What is the Northeast Region’s Annual Spring Ramble?
There are a number of ways to answer this question. One could start by saying that it’s the largest single event run by NER, and one of the largest regional events in PCA. You could also simply say it’s the very best way to start the driving season! But is it a driving event or a social one? Frankly, it’s a delightful combination of both with good friends, good food and a weekend at a top-notch resort . Most attendees arrive Friday to begin their social and partying activities before the serious driving commences on Saturday morning.
While many Ramblers have been enjoying this event for 10, 20, and a few for 30 years, each year our ranks swell by 40-50 first-timers. The passion for the event is underscored by the fact that generally get over 100 registrations within days of registration opening in mid-January. And during the course of the weekend, you’ll see many people sporting commemorative Ramble pins that uniquely represent each year’s event.
The New England Ramble has traveled a long way from a Saturday drive for about 20 Porsches way back in 1985. That first Ramble was hosted at the Queechee Inn, an historic Vermont country inn with 24 rooms. As the event has grown in size and length, we’ve visited lovely resorts in Massachusetts, Maine, New Hampshire, Vermont, and New York. We’ve outgrown properties like The Red Lion Inn, The Wolfeboro Inn, Cranwell, The Woodstock Inn, The Black Point Inn, and The Wequasset Inn. That said, we’ve found new locations like Cliff House Maine and the Chatham Bars Inn to join old favorites like The Equinox, The Sagamore Inn, The Samoset Resort, The Otesaga Resort, and the Omni Mt. Washington,.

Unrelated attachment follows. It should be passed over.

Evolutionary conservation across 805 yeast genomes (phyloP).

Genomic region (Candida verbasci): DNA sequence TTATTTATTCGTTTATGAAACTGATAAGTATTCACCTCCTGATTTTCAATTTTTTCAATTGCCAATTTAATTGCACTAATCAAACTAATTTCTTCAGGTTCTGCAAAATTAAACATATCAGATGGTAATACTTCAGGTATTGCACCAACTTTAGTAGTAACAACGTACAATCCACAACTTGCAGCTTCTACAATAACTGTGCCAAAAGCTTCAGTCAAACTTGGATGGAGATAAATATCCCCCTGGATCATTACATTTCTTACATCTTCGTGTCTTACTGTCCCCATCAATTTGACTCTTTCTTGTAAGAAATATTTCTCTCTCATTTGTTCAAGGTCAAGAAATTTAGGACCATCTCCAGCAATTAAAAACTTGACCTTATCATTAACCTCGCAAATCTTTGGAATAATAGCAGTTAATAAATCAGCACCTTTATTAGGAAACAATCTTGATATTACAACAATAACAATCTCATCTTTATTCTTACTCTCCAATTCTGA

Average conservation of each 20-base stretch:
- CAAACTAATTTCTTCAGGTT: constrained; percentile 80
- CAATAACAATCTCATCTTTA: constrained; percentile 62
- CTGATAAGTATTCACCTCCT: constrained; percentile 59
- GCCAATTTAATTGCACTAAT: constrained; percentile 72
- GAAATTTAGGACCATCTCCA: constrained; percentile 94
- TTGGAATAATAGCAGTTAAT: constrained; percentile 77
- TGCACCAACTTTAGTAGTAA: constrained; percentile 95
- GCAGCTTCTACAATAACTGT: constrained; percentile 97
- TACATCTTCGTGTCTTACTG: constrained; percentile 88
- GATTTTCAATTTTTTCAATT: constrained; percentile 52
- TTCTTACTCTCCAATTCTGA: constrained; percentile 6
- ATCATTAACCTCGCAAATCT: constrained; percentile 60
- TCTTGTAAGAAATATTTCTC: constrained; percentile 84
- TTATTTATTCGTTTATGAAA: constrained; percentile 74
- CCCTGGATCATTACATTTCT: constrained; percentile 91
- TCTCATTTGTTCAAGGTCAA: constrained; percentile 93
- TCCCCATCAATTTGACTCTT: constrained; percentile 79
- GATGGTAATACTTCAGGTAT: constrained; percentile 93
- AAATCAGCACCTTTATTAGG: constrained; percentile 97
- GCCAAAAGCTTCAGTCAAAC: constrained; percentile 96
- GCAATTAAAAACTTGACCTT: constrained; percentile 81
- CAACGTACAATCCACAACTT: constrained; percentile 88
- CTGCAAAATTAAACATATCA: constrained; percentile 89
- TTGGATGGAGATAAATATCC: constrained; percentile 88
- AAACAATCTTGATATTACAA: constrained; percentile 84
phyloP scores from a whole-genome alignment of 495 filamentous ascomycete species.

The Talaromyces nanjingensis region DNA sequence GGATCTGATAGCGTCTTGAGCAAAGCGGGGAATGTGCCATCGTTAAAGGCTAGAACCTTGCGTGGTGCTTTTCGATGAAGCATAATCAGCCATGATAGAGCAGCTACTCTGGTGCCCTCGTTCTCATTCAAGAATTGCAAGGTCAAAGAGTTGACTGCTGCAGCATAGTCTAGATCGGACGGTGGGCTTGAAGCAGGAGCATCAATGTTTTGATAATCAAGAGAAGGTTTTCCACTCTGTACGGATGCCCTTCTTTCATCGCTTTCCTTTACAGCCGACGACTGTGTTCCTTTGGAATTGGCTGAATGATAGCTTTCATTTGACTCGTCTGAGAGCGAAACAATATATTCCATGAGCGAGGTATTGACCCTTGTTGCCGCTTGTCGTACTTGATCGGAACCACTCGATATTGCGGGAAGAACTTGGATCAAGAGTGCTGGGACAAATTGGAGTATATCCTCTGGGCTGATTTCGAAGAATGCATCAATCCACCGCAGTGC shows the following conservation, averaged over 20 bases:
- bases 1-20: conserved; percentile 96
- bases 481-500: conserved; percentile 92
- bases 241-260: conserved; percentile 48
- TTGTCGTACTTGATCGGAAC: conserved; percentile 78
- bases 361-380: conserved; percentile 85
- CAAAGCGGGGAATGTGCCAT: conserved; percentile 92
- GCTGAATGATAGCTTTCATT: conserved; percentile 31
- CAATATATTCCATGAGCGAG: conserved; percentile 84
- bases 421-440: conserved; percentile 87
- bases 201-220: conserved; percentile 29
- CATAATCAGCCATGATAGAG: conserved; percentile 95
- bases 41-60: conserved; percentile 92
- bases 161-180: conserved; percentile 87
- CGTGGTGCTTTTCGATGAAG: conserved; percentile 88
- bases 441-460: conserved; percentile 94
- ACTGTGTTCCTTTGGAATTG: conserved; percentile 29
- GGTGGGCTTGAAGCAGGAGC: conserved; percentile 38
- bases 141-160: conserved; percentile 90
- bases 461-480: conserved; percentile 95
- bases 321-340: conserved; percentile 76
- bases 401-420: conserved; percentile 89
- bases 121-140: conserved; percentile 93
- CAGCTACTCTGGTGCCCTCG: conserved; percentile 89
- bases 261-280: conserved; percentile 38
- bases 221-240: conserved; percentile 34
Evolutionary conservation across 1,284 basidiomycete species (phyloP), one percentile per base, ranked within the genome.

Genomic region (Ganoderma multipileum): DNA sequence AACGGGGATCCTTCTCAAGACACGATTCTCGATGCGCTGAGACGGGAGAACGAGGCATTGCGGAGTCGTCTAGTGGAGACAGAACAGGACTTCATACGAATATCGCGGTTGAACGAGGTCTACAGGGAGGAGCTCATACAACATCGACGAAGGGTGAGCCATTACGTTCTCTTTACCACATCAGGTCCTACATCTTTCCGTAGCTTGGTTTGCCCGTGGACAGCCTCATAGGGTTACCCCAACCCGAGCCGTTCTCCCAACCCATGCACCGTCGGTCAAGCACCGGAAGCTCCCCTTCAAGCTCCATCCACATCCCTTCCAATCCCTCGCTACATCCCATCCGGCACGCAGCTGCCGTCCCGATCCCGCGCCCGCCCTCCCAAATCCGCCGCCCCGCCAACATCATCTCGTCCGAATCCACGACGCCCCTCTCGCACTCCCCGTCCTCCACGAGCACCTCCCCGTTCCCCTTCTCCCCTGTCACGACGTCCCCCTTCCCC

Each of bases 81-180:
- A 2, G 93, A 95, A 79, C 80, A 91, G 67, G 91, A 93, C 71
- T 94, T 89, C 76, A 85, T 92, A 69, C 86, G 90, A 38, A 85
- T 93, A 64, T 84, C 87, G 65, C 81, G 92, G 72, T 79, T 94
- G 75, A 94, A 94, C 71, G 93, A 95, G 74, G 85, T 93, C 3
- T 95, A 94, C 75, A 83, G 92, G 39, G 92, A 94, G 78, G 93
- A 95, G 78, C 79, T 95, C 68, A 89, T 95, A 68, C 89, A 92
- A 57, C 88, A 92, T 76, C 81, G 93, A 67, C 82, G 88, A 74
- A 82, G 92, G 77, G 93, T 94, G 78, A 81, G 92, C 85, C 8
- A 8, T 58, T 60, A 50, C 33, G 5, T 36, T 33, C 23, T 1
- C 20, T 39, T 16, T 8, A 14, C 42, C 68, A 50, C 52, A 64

When the event starts, everyone registers, enjoys continental breakfast, and then attends the mandatory drivers and passengers safety and route briefing, after which drivers hit the road.
Approximately 3 hours of enjoyable motoring along scenic highways and byways ends at our buffet lunch location. After some time to refuel and refresh both bodies and minds, and comparing notes about the morning drive with other participants, people embark from our lunch stop on another roughly 3 hour jaunt along lovely, serpentine roads. Attendees also have the option to return to our host hotel sooner to begin partying, get a massage, hike, shop, or whatever, by simply taking the more direct route that is also provided.
Given all the time that’s spent on the route planning, I hate to say it, but there are some people who don’t drive the route at all. They’ve come to enjoy a getaway at a lovely resort with their Ramble friends. Others just partake of the morning tour, and tarry around their lunch table chatting with new and old friends. Frankly, it warms my heart to see so many old and budding friendships occurring before my eyes. I think of it as a family reunion, but this extended family doesn’t require a blood relationship for inclusion.